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In the film world, music has often been a metaphor for life as expressed in Five Easy Pieces or Death and the Maiden. A Late Quartet, referring to Beethoven’s String Quartet No. 14, Op. 131, written well after the onset of the composer’s deafness, tells the story of the four members of the Fugue String Quartet, first violinist Daniel Lerner (Mark Ivanir), second violinist Robert Gelbart (Philip Seymour Hoffman), violist Juliette Gelbart (Catherine Keener), and, the much older cellist Peter Mitchell (Christopher Walken). The ensemble has played together for twenty-five years and now must confront Mitchell’s incipient Parkinson’s disease that will end his career. We follow these characters who begin to search for Mitchell’s replacement and, during the course of this search, look deeply into each of their souls as they travel toward an uncertain future. Of course there are inter-generational issues, involving the Gelbart’s violinist daughter, Alexandra (Imogen Poots), who is a student and becomes the lover of her teacher, Lerner.
There is, on occasion, a near documentary element, almost like a “reality” show, that looks into lives spent in music, but this film is also a piercing portrayal of human aspirations lost and found. Yaron Zilberman, a young, up and coming director, will be a name to watch if his subsequent efforts are even half as good as this one. Of course, having such a brilliant cast is a great starting point and the rest just follows.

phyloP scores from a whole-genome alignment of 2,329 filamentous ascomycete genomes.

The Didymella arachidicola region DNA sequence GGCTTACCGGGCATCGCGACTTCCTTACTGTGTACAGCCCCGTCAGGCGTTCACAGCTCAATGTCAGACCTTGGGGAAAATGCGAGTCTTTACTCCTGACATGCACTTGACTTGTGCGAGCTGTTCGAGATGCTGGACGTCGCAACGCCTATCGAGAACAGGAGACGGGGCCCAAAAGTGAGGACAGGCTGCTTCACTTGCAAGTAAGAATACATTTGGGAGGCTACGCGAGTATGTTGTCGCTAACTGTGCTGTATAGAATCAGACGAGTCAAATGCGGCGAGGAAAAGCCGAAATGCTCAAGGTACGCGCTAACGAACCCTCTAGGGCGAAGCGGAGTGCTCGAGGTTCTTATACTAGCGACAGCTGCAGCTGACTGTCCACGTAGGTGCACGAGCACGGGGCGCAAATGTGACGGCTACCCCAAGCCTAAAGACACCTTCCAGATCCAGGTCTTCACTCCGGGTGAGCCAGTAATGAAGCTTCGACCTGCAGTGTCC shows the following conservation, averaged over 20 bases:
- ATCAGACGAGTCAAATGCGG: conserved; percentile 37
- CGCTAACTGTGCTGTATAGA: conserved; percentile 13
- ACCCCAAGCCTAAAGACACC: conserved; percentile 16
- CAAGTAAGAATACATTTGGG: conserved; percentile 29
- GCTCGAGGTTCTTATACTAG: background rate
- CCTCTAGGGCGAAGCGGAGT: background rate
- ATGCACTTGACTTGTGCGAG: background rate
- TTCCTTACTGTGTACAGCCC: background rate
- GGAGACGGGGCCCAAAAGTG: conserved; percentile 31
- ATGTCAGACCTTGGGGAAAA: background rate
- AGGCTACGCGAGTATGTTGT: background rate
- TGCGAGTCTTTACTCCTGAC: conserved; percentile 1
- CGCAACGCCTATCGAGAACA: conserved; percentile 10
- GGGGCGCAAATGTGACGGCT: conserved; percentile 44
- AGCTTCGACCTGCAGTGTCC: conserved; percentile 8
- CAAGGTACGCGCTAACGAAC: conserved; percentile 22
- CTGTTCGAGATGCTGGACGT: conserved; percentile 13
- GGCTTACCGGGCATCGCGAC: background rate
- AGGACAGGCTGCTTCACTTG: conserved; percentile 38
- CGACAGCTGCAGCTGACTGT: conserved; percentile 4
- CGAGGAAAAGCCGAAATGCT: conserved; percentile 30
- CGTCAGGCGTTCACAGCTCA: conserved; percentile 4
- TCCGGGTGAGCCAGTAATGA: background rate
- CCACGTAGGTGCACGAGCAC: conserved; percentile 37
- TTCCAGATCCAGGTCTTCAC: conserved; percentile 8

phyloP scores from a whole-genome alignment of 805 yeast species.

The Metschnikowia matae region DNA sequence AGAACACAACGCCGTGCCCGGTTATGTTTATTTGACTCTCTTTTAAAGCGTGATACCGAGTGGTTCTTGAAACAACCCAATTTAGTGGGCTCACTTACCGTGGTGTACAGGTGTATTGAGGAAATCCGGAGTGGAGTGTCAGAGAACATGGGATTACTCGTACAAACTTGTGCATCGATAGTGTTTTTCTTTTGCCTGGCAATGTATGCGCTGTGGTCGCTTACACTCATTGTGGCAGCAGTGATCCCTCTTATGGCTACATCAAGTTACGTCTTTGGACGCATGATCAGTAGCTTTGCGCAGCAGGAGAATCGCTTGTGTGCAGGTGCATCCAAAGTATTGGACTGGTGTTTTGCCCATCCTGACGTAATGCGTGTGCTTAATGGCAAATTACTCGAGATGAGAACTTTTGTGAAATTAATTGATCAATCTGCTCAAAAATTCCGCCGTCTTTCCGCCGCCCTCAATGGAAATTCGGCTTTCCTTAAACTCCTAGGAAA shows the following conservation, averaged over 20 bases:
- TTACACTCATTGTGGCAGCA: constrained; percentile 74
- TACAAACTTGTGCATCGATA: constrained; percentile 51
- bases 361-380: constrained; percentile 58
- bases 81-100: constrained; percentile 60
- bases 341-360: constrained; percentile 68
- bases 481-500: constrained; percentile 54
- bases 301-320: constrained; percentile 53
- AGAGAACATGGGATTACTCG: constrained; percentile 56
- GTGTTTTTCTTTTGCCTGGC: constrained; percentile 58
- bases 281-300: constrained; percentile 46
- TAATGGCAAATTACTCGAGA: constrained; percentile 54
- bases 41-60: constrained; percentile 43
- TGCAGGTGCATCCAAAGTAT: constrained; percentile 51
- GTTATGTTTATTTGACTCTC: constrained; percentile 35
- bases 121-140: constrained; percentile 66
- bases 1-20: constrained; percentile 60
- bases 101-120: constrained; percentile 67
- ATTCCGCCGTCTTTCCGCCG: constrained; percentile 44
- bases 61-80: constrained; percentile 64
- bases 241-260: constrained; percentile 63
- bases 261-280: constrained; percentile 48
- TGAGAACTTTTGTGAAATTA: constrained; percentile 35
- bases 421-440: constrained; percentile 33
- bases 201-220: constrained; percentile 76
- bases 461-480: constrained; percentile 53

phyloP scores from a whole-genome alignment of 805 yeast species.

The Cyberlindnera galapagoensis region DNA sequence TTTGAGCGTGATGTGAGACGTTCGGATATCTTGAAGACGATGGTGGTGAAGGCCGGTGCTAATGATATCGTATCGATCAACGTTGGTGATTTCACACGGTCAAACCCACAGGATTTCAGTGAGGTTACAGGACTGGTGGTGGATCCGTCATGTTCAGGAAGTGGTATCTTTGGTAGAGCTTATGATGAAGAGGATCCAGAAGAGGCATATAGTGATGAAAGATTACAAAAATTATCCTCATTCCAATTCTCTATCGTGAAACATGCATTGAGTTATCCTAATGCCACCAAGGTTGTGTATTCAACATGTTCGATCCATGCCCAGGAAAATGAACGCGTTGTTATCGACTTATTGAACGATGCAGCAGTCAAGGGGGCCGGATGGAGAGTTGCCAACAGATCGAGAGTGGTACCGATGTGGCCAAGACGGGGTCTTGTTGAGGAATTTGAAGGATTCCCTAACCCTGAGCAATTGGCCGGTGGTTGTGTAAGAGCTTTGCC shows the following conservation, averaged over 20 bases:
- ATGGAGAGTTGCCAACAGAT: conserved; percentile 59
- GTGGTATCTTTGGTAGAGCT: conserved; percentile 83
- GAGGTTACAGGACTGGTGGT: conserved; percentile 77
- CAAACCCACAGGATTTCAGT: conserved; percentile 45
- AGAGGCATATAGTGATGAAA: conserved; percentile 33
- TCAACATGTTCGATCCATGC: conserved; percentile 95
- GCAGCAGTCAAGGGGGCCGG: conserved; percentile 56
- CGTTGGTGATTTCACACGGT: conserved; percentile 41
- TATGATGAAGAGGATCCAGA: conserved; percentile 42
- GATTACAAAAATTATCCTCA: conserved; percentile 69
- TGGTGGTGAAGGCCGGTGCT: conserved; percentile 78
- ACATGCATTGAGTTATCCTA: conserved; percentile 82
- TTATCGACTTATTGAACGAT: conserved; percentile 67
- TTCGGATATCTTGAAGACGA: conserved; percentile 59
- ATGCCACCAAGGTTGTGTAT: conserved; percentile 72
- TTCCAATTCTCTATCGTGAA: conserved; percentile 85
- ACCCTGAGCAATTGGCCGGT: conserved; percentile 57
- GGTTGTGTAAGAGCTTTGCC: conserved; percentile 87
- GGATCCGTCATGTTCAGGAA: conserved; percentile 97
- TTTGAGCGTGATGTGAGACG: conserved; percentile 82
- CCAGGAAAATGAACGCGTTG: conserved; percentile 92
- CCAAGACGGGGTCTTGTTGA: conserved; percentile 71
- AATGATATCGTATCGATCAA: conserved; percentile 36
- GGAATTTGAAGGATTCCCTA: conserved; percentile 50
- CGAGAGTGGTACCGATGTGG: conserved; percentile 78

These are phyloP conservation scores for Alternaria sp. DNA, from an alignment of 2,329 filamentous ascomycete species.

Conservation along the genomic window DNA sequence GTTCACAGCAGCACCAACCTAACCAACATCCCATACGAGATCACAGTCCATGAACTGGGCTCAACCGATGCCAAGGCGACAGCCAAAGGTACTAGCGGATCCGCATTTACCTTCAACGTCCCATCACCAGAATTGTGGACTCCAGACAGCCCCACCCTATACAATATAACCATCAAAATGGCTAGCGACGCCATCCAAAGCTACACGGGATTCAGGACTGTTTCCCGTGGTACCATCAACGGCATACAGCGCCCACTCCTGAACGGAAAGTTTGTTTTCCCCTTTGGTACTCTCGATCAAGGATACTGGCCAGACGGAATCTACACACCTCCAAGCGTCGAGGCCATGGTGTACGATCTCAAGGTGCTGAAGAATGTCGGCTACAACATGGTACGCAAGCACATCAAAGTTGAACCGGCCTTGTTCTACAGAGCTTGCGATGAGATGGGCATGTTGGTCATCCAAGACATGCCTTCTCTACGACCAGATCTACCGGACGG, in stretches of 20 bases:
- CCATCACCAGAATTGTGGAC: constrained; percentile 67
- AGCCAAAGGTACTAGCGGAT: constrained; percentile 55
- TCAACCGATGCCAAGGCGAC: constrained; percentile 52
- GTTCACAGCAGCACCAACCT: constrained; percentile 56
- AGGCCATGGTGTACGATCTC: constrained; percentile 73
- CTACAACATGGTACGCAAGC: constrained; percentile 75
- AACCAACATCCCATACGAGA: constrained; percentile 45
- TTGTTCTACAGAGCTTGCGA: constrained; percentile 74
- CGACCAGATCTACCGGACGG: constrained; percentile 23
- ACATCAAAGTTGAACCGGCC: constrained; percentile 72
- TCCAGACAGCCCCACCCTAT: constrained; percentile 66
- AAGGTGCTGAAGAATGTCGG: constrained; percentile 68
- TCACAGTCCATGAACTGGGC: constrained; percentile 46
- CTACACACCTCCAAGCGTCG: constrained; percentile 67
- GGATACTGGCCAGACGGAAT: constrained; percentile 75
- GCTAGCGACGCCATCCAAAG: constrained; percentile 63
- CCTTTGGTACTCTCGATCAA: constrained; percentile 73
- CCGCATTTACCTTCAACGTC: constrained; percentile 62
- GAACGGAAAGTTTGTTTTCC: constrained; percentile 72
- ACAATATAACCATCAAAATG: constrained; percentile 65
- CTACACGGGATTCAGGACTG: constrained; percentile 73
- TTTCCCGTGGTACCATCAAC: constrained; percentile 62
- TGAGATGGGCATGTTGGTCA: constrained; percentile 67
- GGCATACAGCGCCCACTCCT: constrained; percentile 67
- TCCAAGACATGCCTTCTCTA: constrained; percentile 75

The image quality is decent if not at the top of the heap. There is an occasional softening around the edges but nothing so prominent that it detracts from enjoyment of the images, noteworthy among them, is a close-up of Rembrandt’s portrait that hangs in New York’s Frick Museum.
Fortunately, the dts HD Master Audio soundtrack gives us great audio, essential for films that center on the subject of music. Although it appears that the actors are playing their own instruments, the music is actually provided by the Brentano String Quartet. Dialogue is clear, also an essential ingredient for a dialogue-driven movie.
We get a brief featurette, Discord and Harmony, about the making of this film. Good insights into the creative process are rendered but, at its conclusion, I though that we should have been given more.
The Definitive Word
A potent inward-looking drama, A Late Quartet will touch all of us in those places where we are most vulnerable. Using the microcosm of a string quartet, director Zilberman allows us to see through the “fourth wall” into the private moments of each musician. Adding to the film’s credibility is the fact that the actors are the same age as the characters that they portray. Many of today’s films have no magic moments; this one has loads of them. If Christopher Walken’s valedictory during the group’s final concert, when he can no longer keep pace with his younger colleagues, does not move you, you need to get your heart examined. Even if you are not a classical music fan, this is a film that probes the very qualities that make us human, and, as such, should most definitely be on your required viewing list.
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